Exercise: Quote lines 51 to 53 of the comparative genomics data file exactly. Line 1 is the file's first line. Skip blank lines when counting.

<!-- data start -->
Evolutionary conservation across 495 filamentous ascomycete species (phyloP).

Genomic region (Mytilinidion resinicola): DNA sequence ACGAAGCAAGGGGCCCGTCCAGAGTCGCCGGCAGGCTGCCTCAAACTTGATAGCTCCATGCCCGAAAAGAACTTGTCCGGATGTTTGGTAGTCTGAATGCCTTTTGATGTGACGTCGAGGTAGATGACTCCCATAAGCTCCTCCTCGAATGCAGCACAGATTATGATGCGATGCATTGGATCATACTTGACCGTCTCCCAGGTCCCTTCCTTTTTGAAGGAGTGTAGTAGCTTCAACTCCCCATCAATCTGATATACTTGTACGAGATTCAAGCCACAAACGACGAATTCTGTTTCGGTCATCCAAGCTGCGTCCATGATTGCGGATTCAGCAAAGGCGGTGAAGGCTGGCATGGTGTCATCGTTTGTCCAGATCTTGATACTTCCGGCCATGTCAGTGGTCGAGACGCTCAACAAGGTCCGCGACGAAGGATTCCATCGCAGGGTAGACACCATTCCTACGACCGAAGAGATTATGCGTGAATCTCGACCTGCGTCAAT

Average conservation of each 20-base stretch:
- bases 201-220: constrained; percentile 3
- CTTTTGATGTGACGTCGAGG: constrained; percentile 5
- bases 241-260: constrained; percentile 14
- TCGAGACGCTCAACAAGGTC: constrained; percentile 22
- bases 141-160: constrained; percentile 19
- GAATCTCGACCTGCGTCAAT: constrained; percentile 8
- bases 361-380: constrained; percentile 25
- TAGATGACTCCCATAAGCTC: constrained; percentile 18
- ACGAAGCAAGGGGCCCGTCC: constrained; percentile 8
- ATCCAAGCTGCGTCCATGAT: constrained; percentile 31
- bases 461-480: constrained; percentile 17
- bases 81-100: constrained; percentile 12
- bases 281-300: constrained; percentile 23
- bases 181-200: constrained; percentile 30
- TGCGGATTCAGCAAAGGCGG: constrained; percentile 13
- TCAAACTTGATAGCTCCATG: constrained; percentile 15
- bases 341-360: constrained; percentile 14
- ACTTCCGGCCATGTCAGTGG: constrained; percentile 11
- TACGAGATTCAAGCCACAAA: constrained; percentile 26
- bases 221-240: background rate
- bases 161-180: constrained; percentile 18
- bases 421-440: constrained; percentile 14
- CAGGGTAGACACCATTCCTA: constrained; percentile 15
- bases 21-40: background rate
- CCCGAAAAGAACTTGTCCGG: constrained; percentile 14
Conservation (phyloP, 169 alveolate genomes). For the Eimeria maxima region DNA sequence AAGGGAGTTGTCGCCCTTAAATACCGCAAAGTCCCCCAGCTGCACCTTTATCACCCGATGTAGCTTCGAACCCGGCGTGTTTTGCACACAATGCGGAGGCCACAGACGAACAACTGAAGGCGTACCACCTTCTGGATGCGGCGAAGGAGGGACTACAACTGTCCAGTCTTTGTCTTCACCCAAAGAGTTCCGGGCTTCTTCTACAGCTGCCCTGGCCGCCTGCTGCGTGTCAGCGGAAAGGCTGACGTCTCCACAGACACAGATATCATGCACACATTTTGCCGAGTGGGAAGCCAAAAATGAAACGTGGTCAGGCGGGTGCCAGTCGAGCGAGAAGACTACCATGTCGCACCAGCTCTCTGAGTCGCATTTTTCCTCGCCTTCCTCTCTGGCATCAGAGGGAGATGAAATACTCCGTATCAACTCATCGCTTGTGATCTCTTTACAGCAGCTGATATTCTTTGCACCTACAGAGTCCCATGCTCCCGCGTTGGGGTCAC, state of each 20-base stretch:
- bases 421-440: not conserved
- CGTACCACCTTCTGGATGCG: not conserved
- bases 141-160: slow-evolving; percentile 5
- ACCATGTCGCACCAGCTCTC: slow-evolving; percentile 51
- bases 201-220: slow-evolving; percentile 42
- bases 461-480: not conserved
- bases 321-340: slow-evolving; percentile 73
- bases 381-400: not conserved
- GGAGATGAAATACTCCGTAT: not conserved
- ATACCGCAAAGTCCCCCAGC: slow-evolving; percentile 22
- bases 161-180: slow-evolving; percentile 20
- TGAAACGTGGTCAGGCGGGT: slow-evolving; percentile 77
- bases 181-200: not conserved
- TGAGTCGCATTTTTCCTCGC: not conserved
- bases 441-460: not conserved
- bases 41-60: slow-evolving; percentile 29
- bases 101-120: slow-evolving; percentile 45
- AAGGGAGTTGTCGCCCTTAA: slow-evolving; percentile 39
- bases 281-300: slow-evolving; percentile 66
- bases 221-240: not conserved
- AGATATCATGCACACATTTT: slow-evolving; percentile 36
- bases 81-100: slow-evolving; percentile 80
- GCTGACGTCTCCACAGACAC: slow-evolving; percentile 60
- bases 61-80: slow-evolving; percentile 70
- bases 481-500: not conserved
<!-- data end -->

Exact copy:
- bases 81-100: slow-evolving; percentile 80
- GCTGACGTCTCCACAGACAC: slow-evolving; percentile 60
- bases 61-80: slow-evolving; percentile 70